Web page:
The Delightful Way

Book Review: The Danger Habit
April 2, 2007, 1:27 pm
Filed under: Book Review

The Danger Habit: How To Grow Your Love Of Risk Into Life-Changing Faith.By Mike Barrett. Colorado Springs: Multnomah. 2006.

I was attracted to this book because I recognized the propensity towards risk and danger in my own life. My friends readily admit that I’m crazy, I know I am an adrenaline junkie, and I tend to gravitate towards high-speed activities.

This book was not a disappointment. I expected to find affirmation of who I am and some application of how I could use my personality more effectively in God’s service.

In the preface, Mike Barrett explains:

But The Danger Habit invites you to explore the possibility that God not only intentionally wired you for an extreme life, but He also has a healthy, promising way for you to make the most of what He created you to be.

Mike begins by explaining that some of us are created to be more extreme. Using scientific studies as proof, he established that we tend to be “addicted to risk” and the chemical charge we get off it. But, he also showed how devastating this lifestyle can be to those around us.

The second chapter uses the analogy of tide and wind to explain how some of us are “radicals” (wind) and some are “foundationals” (tide). As both elements are necessary for making the best waves, so both types of people are necessary in this world. A Radical is someone who is difficult to predict or control, highly changeable, and not very dependable. A foundational, on the other hand, is someone who is dependable, predictable and strong.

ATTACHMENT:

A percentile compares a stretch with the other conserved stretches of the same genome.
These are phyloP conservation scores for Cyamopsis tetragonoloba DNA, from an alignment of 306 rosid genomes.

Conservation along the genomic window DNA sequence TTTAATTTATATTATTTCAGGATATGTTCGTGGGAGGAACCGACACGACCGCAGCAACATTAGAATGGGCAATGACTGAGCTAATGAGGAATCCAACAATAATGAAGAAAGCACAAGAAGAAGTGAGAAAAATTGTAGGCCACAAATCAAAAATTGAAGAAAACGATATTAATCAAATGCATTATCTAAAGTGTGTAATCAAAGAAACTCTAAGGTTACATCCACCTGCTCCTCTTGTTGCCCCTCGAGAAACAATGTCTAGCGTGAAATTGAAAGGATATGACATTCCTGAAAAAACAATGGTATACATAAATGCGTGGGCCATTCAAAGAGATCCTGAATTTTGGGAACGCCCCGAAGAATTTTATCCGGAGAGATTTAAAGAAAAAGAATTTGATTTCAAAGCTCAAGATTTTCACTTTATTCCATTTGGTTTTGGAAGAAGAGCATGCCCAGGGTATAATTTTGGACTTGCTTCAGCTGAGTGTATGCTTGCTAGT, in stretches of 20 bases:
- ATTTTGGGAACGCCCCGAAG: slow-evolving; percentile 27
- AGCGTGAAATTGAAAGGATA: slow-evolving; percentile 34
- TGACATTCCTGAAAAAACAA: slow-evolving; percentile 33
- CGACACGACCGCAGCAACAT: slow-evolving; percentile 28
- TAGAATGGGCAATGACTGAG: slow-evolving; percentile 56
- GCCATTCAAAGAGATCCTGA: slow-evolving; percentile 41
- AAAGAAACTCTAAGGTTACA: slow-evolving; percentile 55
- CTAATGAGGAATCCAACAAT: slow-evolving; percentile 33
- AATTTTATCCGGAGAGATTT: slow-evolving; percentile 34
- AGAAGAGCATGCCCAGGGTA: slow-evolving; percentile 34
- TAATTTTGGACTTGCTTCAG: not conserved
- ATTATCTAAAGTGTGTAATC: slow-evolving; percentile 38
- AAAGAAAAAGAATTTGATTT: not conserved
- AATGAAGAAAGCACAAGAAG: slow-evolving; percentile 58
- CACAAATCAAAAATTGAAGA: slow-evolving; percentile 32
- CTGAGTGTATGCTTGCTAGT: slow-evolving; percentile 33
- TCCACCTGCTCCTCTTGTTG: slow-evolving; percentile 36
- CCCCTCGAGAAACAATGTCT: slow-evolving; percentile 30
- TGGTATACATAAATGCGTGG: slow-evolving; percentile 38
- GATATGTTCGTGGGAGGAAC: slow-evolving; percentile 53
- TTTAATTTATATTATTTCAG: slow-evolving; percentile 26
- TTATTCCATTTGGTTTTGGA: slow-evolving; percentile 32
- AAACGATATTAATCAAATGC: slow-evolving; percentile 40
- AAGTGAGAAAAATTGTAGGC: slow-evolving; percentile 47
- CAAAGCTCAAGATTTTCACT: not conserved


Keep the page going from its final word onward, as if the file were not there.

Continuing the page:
The Danger Habit goes on to discuss the essentials of saving faith and the change that comes with regeneration. It presents these as being absolutely necessary for success if you have a radical personality.

In the next few chapters, the author discusses several key issues that radicals deal with: relationships, our need to fight, our frequent failures and the importance of having realistic expectations.

He finishes by challenging us to finish the fight well—to live worthy of the prize.

Overall, this book is good. It was pertinent for me, and seems like the kind of book that would be good for many of my “radical” friends.

However, I was personally disappointed in a few minor details of the book. I felt that the author compromised with the world when he identified (positively) with secular rock songs and used street slang excessively. I understand that these come along with the culture he is from and is trying to reach, but the book failed to live up to my standards of what a man should be. Even more so, I felt the book could have emphasized the vision of God’s glory and Christ’s supremacy more. It felt too much like it was about “me” and not enough about Christ.

Overall, this book rates a 3+ out of 5. Good content, but not the best possible.


2 Comments so far
Leave a comment

Thanks for the review and honest response. For the record, I disagree with you about the use of secular song lyrics. Too many reasons to discuss here. But I completely agree with you on your last point. There should have been, and could have been much more glorification of Christ and His role in the story of radicals. I will likely take your input to heart and go much deeper next time… and lift Him much higher. Thanks again for your time and your comments.

All God’s radical best. Peace. Mike Barrett

Comment by Mike Barrett

Thanks for the comments. I just read this last month and really connected with it. The Christian faith doesn’t have to be just one series of potlucks after another 🙂

Comment by Brian

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